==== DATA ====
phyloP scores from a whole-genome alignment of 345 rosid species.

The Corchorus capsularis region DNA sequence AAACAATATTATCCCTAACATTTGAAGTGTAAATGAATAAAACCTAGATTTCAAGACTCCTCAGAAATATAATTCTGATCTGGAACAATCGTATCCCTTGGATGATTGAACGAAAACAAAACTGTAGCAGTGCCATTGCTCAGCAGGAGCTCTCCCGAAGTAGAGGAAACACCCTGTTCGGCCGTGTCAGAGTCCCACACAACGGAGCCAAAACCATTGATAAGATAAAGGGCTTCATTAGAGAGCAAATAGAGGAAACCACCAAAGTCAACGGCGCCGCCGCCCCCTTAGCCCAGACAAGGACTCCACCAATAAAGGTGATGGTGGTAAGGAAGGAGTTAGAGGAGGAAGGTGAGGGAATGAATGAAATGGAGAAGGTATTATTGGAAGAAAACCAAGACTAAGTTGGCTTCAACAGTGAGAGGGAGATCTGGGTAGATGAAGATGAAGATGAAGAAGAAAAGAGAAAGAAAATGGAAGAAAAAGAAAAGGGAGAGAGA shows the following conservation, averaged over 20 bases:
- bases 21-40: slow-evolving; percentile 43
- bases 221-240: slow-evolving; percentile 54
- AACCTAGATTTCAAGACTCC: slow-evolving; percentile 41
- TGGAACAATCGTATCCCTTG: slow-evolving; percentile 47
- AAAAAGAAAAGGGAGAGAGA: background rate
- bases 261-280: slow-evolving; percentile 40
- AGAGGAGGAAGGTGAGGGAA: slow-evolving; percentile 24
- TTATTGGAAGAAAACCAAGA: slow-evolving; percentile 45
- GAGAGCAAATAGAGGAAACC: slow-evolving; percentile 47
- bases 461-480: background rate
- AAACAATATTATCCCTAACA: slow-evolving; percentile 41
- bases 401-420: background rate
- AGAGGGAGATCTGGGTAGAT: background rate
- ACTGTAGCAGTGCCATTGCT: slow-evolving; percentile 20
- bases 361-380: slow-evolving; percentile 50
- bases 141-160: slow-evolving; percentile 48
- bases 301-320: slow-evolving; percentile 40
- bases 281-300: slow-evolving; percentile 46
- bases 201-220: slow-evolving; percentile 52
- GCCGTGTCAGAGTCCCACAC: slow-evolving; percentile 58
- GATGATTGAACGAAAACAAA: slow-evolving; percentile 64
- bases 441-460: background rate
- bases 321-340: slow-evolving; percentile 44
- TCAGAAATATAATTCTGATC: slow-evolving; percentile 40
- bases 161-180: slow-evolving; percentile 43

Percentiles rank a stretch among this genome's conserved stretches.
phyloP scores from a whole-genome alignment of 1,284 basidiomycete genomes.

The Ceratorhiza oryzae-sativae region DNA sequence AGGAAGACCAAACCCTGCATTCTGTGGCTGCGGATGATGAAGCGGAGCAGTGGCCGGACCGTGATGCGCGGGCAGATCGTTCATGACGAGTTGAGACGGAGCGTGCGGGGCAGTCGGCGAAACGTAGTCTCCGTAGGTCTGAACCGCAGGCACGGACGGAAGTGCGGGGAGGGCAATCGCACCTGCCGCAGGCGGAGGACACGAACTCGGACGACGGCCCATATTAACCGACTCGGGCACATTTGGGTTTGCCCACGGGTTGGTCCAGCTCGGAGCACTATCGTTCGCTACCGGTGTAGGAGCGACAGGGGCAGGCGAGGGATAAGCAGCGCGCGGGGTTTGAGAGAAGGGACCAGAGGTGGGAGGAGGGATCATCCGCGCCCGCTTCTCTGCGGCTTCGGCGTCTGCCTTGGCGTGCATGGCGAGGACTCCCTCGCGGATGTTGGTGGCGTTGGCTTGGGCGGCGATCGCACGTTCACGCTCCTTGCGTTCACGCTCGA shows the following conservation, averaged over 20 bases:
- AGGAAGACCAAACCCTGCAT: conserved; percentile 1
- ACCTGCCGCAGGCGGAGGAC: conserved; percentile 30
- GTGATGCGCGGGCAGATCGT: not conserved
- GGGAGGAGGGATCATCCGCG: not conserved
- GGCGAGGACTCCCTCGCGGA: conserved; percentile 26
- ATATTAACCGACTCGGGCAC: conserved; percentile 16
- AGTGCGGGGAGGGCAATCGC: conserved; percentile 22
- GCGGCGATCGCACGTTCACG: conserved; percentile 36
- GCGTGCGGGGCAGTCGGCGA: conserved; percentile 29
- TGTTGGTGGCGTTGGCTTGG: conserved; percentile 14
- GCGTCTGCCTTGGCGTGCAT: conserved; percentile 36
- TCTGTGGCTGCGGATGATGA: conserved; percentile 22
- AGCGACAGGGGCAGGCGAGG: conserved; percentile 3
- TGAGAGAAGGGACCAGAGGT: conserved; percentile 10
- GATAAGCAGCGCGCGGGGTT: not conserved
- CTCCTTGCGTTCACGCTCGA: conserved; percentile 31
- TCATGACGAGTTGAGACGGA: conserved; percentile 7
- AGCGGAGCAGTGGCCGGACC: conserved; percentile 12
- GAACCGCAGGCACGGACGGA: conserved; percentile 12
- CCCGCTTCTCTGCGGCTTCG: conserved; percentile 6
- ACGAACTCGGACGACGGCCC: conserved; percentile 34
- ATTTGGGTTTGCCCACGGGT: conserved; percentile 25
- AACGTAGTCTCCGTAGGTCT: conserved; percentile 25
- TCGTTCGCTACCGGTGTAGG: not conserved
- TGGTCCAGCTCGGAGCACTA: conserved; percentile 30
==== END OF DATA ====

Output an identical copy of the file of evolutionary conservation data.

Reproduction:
phyloP scores from a whole-genome alignment of 345 rosid species.

The Corchorus capsularis region DNA sequence AAACAATATTATCCCTAACATTTGAAGTGTAAATGAATAAAACCTAGATTTCAAGACTCCTCAGAAATATAATTCTGATCTGGAACAATCGTATCCCTTGGATGATTGAACGAAAACAAAACTGTAGCAGTGCCATTGCTCAGCAGGAGCTCTCCCGAAGTAGAGGAAACACCCTGTTCGGCCGTGTCAGAGTCCCACACAACGGAGCCAAAACCATTGATAAGATAAAGGGCTTCATTAGAGAGCAAATAGAGGAAACCACCAAAGTCAACGGCGCCGCCGCCCCCTTAGCCCAGACAAGGACTCCACCAATAAAGGTGATGGTGGTAAGGAAGGAGTTAGAGGAGGAAGGTGAGGGAATGAATGAAATGGAGAAGGTATTATTGGAAGAAAACCAAGACTAAGTTGGCTTCAACAGTGAGAGGGAGATCTGGGTAGATGAAGATGAAGATGAAGAAGAAAAGAGAAAGAAAATGGAAGAAAAAGAAAAGGGAGAGAGA shows the following conservation, averaged over 20 bases:
- bases 21-40: slow-evolving; percentile 43
- bases 221-240: slow-evolving; percentile 54
- AACCTAGATTTCAAGACTCC: slow-evolving; percentile 41
- TGGAACAATCGTATCCCTTG: slow-evolving; percentile 47
- AAAAAGAAAAGGGAGAGAGA: background rate
- bases 261-280: slow-evolving; percentile 40
- AGAGGAGGAAGGTGAGGGAA: slow-evolving; percentile 24
- TTATTGGAAGAAAACCAAGA: slow-evolving; percentile 45
- GAGAGCAAATAGAGGAAACC: slow-evolving; percentile 47
- bases 461-480: background rate
- AAACAATATTATCCCTAACA: slow-evolving; percentile 41
- bases 401-420: background rate
- AGAGGGAGATCTGGGTAGAT: background rate
- ACTGTAGCAGTGCCATTGCT: slow-evolving; percentile 20
- bases 361-380: slow-evolving; percentile 50
- bases 141-160: slow-evolving; percentile 48
- bases 301-320: slow-evolving; percentile 40
- bases 281-300: slow-evolving; percentile 46
- bases 201-220: slow-evolving; percentile 52
- GCCGTGTCAGAGTCCCACAC: slow-evolving; percentile 58
- GATGATTGAACGAAAACAAA: slow-evolving; percentile 64
- bases 441-460: background rate
- bases 321-340: slow-evolving; percentile 44
- TCAGAAATATAATTCTGATC: slow-evolving; percentile 40
- bases 161-180: slow-evolving; percentile 43

Percentiles rank a stretch among this genome's conserved stretches.
phyloP scores from a whole-genome alignment of 1,284 basidiomycete genomes.

The Ceratorhiza oryzae-sativae region DNA sequence AGGAAGACCAAACCCTGCATTCTGTGGCTGCGGATGATGAAGCGGAGCAGTGGCCGGACCGTGATGCGCGGGCAGATCGTTCATGACGAGTTGAGACGGAGCGTGCGGGGCAGTCGGCGAAACGTAGTCTCCGTAGGTCTGAACCGCAGGCACGGACGGAAGTGCGGGGAGGGCAATCGCACCTGCCGCAGGCGGAGGACACGAACTCGGACGACGGCCCATATTAACCGACTCGGGCACATTTGGGTTTGCCCACGGGTTGGTCCAGCTCGGAGCACTATCGTTCGCTACCGGTGTAGGAGCGACAGGGGCAGGCGAGGGATAAGCAGCGCGCGGGGTTTGAGAGAAGGGACCAGAGGTGGGAGGAGGGATCATCCGCGCCCGCTTCTCTGCGGCTTCGGCGTCTGCCTTGGCGTGCATGGCGAGGACTCCCTCGCGGATGTTGGTGGCGTTGGCTTGGGCGGCGATCGCACGTTCACGCTCCTTGCGTTCACGCTCGA shows the following conservation, averaged over 20 bases:
- AGGAAGACCAAACCCTGCAT: conserved; percentile 1
- ACCTGCCGCAGGCGGAGGAC: conserved; percentile 30
- GTGATGCGCGGGCAGATCGT: not conserved
- GGGAGGAGGGATCATCCGCG: not conserved
- GGCGAGGACTCCCTCGCGGA: conserved; percentile 26
- ATATTAACCGACTCGGGCAC: conserved; percentile 16
- AGTGCGGGGAGGGCAATCGC: conserved; percentile 22
- GCGGCGATCGCACGTTCACG: conserved; percentile 36
- GCGTGCGGGGCAGTCGGCGA: conserved; percentile 29
- TGTTGGTGGCGTTGGCTTGG: conserved; percentile 14
- GCGTCTGCCTTGGCGTGCAT: conserved; percentile 36
- TCTGTGGCTGCGGATGATGA: conserved; percentile 22
- AGCGACAGGGGCAGGCGAGG: conserved; percentile 3
- TGAGAGAAGGGACCAGAGGT: conserved; percentile 10
- GATAAGCAGCGCGCGGGGTT: not conserved
- CTCCTTGCGTTCACGCTCGA: conserved; percentile 31
- TCATGACGAGTTGAGACGGA: conserved; percentile 7
- AGCGGAGCAGTGGCCGGACC: conserved; percentile 12
- GAACCGCAGGCACGGACGGA: conserved; percentile 12
- CCCGCTTCTCTGCGGCTTCG: conserved; percentile 6
- ACGAACTCGGACGACGGCCC: conserved; percentile 34
- ATTTGGGTTTGCCCACGGGT: conserved; percentile 25
- AACGTAGTCTCCGTAGGTCT: conserved; percentile 25
- TCGTTCGCTACCGGTGTAGG: not conserved
- TGGTCCAGCTCGGAGCACTA: conserved; percentile 30